Identify the opportunity. When starting a social enterprise, a nonprofit should place high priority on finding a bona fide market opportunity. Identifying market opportunities may be difficult for nonprofits, since they operate in an environment that is focused on community need rather than marketplace demand. The distinction is crucial, but it often takes several discussions to sort out. Take one of the examples mentioned in our introduction: A nonprofit theater decides to offer acting classes. Perhaps the students at a local school have limited options for afterschool activities. By offering acting classes, the theater could help meet a community need for quality youth programs. However, the market demand for acting classes is a different question. To determine the market demand, the theater would need to research competing providers of performing arts education, demographics of the prospective students, possible pricing for classes, and costs of delivering the classes.
Nonprofit organizations that are looking for a social enterprise opportunity can start the brainstorming from one of two directions: the demand of the market, or the assets and capability of the organization. Suppose the theater in our example decides to offer lighting- and set-design consultations. The theater may have been asked for technical help for years before recognizing that these requests added up to a market demand. Using the other approach, our theater could conduct an inventory of its assets and capacity and identify that its technical capabilities are assets that can be marketed in a unique way for consulting and training. For both the demand-driven and organizational-asset approaches, a full inventory is a helpful step, followed by market research to identify the most viable and fruitful market-based enterprises.
Address the essential questions. The operational requirements of starting and growing a social enterprise are familiar to anyone who has started a small business or written a business plan. The plan for a social enterprise must address all the questions that are addressed in a typical business plan, in addition to questions of mission fit, organizational structure, and governance. Essential questions for a social enterprise include:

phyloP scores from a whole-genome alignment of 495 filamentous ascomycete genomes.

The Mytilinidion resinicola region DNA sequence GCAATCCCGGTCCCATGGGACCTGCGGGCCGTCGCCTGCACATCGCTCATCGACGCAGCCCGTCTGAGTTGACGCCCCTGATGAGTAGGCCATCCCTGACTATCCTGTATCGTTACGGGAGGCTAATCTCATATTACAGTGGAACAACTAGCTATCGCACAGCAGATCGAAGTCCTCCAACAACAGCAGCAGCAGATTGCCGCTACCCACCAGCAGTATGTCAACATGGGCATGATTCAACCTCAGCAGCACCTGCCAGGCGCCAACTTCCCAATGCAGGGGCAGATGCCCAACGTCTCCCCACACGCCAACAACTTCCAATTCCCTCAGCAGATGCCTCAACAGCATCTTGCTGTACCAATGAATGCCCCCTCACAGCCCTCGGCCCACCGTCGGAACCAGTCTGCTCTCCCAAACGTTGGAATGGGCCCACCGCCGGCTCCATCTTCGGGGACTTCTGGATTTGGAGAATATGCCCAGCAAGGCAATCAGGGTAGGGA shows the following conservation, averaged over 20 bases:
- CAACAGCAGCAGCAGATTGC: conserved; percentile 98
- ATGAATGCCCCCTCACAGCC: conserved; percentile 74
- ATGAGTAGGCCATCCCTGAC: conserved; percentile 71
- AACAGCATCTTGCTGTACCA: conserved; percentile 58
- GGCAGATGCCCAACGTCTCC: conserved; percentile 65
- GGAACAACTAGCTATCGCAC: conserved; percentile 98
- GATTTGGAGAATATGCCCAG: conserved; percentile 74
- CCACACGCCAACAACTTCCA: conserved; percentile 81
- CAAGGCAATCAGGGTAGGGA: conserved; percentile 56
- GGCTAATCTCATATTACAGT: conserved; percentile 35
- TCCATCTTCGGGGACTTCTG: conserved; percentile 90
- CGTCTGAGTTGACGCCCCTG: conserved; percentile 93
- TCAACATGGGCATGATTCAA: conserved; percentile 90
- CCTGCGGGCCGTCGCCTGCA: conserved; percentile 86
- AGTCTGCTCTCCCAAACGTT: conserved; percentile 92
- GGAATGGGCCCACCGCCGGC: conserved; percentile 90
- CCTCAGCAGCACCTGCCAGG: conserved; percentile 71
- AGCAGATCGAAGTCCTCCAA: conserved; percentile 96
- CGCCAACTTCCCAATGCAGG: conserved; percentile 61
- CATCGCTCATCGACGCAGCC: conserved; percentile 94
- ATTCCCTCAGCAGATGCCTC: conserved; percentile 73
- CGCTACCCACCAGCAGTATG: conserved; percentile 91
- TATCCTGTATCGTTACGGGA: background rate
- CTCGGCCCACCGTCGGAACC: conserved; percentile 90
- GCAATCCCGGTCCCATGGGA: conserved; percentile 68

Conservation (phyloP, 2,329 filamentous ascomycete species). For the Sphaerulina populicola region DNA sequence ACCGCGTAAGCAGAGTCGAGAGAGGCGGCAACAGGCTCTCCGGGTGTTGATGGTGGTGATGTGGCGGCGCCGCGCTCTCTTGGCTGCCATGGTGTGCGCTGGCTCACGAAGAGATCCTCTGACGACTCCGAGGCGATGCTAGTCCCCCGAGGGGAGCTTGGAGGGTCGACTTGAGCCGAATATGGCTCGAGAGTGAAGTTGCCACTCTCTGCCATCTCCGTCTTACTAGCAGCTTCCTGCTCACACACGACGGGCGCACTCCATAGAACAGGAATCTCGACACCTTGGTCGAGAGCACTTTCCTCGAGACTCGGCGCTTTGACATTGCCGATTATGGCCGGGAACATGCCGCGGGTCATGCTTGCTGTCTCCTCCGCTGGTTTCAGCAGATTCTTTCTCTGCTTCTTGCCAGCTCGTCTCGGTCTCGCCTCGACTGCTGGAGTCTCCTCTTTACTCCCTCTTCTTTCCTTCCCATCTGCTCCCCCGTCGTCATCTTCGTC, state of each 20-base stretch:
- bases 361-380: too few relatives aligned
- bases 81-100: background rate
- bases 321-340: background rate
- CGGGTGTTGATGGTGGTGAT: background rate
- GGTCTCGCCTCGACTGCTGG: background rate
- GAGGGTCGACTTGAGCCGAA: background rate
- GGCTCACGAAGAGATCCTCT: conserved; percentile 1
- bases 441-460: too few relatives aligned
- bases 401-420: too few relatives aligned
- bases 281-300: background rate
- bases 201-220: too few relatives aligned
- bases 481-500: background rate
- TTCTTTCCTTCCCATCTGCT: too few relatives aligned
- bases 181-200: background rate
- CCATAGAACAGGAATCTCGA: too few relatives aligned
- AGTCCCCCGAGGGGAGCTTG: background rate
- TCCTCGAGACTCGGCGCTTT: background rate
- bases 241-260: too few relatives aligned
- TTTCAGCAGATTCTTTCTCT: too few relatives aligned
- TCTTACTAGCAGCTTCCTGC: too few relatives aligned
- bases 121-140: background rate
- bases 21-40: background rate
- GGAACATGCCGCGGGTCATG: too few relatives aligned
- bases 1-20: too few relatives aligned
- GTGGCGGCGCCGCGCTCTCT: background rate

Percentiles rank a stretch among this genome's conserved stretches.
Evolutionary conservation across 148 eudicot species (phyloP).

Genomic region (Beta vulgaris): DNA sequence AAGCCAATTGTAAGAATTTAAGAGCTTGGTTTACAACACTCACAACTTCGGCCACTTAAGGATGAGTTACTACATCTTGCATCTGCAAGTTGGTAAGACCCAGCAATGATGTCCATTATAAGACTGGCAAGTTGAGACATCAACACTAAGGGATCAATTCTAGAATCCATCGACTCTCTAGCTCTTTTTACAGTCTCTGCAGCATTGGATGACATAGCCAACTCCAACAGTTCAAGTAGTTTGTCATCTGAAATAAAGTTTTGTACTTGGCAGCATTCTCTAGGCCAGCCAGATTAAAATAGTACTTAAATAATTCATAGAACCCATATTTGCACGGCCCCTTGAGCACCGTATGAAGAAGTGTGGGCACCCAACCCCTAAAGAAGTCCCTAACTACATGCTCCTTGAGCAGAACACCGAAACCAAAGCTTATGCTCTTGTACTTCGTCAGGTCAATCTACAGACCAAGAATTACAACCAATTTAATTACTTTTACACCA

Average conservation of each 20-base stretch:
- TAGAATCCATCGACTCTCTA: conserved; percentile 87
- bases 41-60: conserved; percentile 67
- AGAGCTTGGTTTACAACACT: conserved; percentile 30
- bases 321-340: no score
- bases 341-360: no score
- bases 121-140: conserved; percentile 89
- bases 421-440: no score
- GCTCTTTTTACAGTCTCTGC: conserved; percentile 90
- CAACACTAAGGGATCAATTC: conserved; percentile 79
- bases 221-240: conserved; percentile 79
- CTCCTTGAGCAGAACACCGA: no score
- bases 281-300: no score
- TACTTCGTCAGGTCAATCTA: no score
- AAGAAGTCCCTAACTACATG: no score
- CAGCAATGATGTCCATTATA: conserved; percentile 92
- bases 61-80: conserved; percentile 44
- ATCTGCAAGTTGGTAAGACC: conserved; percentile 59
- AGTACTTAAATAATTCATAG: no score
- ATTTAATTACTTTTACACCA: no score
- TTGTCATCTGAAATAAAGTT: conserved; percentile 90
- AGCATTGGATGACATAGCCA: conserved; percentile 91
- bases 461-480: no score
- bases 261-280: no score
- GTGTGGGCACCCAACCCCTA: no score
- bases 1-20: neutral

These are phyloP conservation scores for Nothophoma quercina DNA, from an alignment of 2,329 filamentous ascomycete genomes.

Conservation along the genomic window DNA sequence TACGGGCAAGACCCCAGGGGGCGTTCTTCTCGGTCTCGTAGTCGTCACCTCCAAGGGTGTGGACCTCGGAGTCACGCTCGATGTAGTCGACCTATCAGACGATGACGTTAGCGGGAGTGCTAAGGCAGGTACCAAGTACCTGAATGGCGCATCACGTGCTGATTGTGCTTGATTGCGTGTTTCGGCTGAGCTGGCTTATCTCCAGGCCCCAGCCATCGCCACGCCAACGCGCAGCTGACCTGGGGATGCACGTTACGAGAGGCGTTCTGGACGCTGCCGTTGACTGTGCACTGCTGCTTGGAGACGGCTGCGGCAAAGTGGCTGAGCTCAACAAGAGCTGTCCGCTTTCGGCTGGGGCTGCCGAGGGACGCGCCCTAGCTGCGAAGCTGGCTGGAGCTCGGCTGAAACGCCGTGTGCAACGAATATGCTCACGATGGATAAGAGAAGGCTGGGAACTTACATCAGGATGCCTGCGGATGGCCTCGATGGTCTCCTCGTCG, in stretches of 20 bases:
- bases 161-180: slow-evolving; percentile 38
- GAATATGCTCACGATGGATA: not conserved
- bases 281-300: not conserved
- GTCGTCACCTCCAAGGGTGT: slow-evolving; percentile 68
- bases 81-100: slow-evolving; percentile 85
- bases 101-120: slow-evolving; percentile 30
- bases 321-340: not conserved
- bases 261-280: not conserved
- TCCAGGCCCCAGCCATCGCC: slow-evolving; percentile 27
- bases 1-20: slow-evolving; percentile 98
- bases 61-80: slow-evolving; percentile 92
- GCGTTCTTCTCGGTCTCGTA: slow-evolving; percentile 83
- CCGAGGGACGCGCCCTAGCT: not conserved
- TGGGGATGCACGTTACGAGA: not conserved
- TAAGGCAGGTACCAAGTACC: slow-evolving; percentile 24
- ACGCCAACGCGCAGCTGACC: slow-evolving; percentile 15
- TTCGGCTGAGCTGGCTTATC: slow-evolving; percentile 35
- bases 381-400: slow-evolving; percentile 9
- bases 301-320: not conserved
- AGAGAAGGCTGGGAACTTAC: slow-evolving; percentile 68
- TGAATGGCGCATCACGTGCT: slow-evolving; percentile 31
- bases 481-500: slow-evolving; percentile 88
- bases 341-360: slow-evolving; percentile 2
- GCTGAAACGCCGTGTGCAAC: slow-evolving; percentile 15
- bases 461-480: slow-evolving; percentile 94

Find sources of capital. All businesses need capital to fund their start-up phase and continuing growth. Owners and shareholders of businesses provide capital through equity investments, personal assets, and loan guarantees. However, since nonprofit enterprises cannot sell equity shares or offer a financial return to investors, they face challenges in attracting capital. Where can nonprofits turn for funding? The most common source of start-up capital for nonprofit enterprises is internal funding from reserves or other activities. Less common sources include one-time start-up grants or long-term, flexible loans from philanthropic sources. Nonprofits may also turn to business loan sources, such as commercial banks or community development financial institutions.
Achieve a "double bottom line." At the outset of building a social enterprise, nonprofits must understand both the financial- and mission-based goals of the venture. This "double bottom line" can be a complex thing to measure and balance. Financially, some social enterprises can grow to become self-sufficient or profitable, with surplus funds generated to support other programs of the organization. Many other enterprises, however, never break even. That doesn't mean the enterprise is a failure, though. From a mission-based perspective, the enterprise may be considered a success if its products or services help strengthen, support, or extend the organization's core activities. The key to measuring the success of a social enterprise lies in how closely the enterprise ties to the mission and how realistic the nonprofit's financial expectations are.
For further guidance on building a social enterprise, contact Kate Barr at email@example.com or 612-278-7182, or visit www.nonprofitsassistancefund.org.
In November 2008, Nonprofits Assistance Fund and MAP for Nonprofits announced that they will form a Minnesota Social Enterprise Network in 2009. To learn more about this venture, visit http://www.nonprofitsassistancefund.org/news/106/
A social enterprise sampler
To help generate revenue in support of their core activities, nonprofit organizations have created social enterprises of every category and description. Due to the fragmented nature of the nonprofit sector, determining the total number of social enterprises is a challenge. According to the Directory of Social Enterprises, an online database sponsored by Community Wealth Ventures, Inc., and the Social Enterprise Alliance, there are 28 social enterprises in the Ninth Federal Reserve District. The actual total may be much higher.
The directory's listings include construction companies, retail shops, manufacturers, restaurants, and wholesalers. See below for a sampling of Ninth District enterprises that appear on the list.
1/ As used here, the term nonprofit charitable organizations refers to organizations described in Internal Revenue Code section 501(c)(3).
2/ Kathleen D. McCarthy, American Creed, University of Chicago Press, 2003.